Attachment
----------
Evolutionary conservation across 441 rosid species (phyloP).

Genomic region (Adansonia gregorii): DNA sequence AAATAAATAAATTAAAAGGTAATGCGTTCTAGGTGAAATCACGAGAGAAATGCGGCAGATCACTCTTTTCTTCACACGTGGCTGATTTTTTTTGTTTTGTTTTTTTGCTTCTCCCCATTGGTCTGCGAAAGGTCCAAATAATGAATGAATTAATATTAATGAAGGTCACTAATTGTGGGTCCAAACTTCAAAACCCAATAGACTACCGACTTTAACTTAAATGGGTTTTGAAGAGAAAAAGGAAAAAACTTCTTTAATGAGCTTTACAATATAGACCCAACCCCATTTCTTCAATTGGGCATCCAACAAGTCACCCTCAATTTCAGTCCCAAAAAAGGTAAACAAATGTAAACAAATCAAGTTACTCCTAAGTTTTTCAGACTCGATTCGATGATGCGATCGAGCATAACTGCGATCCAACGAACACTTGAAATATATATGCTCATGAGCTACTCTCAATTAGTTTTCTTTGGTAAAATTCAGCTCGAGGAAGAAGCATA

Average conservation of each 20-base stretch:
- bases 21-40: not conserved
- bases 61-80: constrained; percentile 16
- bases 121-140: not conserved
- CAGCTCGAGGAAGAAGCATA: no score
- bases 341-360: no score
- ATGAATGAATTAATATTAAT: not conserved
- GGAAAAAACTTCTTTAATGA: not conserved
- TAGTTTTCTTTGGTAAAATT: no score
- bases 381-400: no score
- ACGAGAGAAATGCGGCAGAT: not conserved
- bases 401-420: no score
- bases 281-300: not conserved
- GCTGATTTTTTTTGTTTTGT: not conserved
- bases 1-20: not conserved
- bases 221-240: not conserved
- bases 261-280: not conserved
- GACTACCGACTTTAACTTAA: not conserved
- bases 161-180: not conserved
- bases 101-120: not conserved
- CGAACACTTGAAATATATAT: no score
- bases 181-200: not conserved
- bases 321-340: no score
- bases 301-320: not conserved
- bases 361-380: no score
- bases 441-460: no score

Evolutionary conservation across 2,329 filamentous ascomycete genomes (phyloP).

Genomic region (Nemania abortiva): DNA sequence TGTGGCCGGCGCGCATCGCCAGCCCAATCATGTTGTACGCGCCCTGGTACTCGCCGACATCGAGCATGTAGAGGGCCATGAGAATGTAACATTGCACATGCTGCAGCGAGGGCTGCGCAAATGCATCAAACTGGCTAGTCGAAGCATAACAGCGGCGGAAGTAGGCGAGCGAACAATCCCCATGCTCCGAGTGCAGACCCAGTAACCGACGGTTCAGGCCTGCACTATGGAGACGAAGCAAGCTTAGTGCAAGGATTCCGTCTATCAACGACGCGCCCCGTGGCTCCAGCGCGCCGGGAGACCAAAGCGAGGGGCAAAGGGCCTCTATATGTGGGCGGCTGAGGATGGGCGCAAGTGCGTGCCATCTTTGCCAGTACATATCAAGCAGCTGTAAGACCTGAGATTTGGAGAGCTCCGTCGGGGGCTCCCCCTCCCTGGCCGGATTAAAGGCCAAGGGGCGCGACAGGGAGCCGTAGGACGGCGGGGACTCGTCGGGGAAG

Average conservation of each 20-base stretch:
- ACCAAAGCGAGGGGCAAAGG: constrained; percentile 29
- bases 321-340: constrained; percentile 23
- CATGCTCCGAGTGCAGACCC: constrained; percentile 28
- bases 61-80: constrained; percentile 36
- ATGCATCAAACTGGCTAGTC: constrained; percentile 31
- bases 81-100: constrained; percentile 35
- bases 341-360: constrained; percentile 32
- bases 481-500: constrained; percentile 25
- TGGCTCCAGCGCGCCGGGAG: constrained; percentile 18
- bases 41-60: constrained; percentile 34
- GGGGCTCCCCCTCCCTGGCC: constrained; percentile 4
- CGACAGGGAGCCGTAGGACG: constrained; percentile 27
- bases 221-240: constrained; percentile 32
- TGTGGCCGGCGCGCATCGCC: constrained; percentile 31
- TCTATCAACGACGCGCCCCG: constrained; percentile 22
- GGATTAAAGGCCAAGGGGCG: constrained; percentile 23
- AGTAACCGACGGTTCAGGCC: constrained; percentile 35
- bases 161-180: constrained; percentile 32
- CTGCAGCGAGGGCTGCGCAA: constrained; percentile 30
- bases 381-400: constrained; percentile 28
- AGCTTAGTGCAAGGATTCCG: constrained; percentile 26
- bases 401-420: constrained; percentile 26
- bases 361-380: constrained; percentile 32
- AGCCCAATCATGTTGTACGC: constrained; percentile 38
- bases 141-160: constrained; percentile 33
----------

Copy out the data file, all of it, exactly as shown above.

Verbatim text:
Evolutionary conservation across 441 rosid species (phyloP).

Genomic region (Adansonia gregorii): DNA sequence AAATAAATAAATTAAAAGGTAATGCGTTCTAGGTGAAATCACGAGAGAAATGCGGCAGATCACTCTTTTCTTCACACGTGGCTGATTTTTTTTGTTTTGTTTTTTTGCTTCTCCCCATTGGTCTGCGAAAGGTCCAAATAATGAATGAATTAATATTAATGAAGGTCACTAATTGTGGGTCCAAACTTCAAAACCCAATAGACTACCGACTTTAACTTAAATGGGTTTTGAAGAGAAAAAGGAAAAAACTTCTTTAATGAGCTTTACAATATAGACCCAACCCCATTTCTTCAATTGGGCATCCAACAAGTCACCCTCAATTTCAGTCCCAAAAAAGGTAAACAAATGTAAACAAATCAAGTTACTCCTAAGTTTTTCAGACTCGATTCGATGATGCGATCGAGCATAACTGCGATCCAACGAACACTTGAAATATATATGCTCATGAGCTACTCTCAATTAGTTTTCTTTGGTAAAATTCAGCTCGAGGAAGAAGCATA

Average conservation of each 20-base stretch:
- bases 21-40: not conserved
- bases 61-80: constrained; percentile 16
- bases 121-140: not conserved
- CAGCTCGAGGAAGAAGCATA: no score
- bases 341-360: no score
- ATGAATGAATTAATATTAAT: not conserved
- GGAAAAAACTTCTTTAATGA: not conserved
- TAGTTTTCTTTGGTAAAATT: no score
- bases 381-400: no score
- ACGAGAGAAATGCGGCAGAT: not conserved
- bases 401-420: no score
- bases 281-300: not conserved
- GCTGATTTTTTTTGTTTTGT: not conserved
- bases 1-20: not conserved
- bases 221-240: not conserved
- bases 261-280: not conserved
- GACTACCGACTTTAACTTAA: not conserved
- bases 161-180: not conserved
- bases 101-120: not conserved
- CGAACACTTGAAATATATAT: no score
- bases 181-200: not conserved
- bases 321-340: no score
- bases 301-320: not conserved
- bases 361-380: no score
- bases 441-460: no score

Evolutionary conservation across 2,329 filamentous ascomycete genomes (phyloP).

Genomic region (Nemania abortiva): DNA sequence TGTGGCCGGCGCGCATCGCCAGCCCAATCATGTTGTACGCGCCCTGGTACTCGCCGACATCGAGCATGTAGAGGGCCATGAGAATGTAACATTGCACATGCTGCAGCGAGGGCTGCGCAAATGCATCAAACTGGCTAGTCGAAGCATAACAGCGGCGGAAGTAGGCGAGCGAACAATCCCCATGCTCCGAGTGCAGACCCAGTAACCGACGGTTCAGGCCTGCACTATGGAGACGAAGCAAGCTTAGTGCAAGGATTCCGTCTATCAACGACGCGCCCCGTGGCTCCAGCGCGCCGGGAGACCAAAGCGAGGGGCAAAGGGCCTCTATATGTGGGCGGCTGAGGATGGGCGCAAGTGCGTGCCATCTTTGCCAGTACATATCAAGCAGCTGTAAGACCTGAGATTTGGAGAGCTCCGTCGGGGGCTCCCCCTCCCTGGCCGGATTAAAGGCCAAGGGGCGCGACAGGGAGCCGTAGGACGGCGGGGACTCGTCGGGGAAG

Average conservation of each 20-base stretch:
- ACCAAAGCGAGGGGCAAAGG: constrained; percentile 29
- bases 321-340: constrained; percentile 23
- CATGCTCCGAGTGCAGACCC: constrained; percentile 28
- bases 61-80: constrained; percentile 36
- ATGCATCAAACTGGCTAGTC: constrained; percentile 31
- bases 81-100: constrained; percentile 35
- bases 341-360: constrained; percentile 32
- bases 481-500: constrained; percentile 25
- TGGCTCCAGCGCGCCGGGAG: constrained; percentile 18
- bases 41-60: constrained; percentile 34
- GGGGCTCCCCCTCCCTGGCC: constrained; percentile 4
- CGACAGGGAGCCGTAGGACG: constrained; percentile 27
- bases 221-240: constrained; percentile 32
- TGTGGCCGGCGCGCATCGCC: constrained; percentile 31
- TCTATCAACGACGCGCCCCG: constrained; percentile 22
- GGATTAAAGGCCAAGGGGCG: constrained; percentile 23
- AGTAACCGACGGTTCAGGCC: constrained; percentile 35
- bases 161-180: constrained; percentile 32
- CTGCAGCGAGGGCTGCGCAA: constrained; percentile 30
- bases 381-400: constrained; percentile 28
- AGCTTAGTGCAAGGATTCCG: constrained; percentile 26
- bases 401-420: constrained; percentile 26
- bases 361-380: constrained; percentile 32
- AGCCCAATCATGTTGTACGC: constrained; percentile 38
- bases 141-160: constrained; percentile 33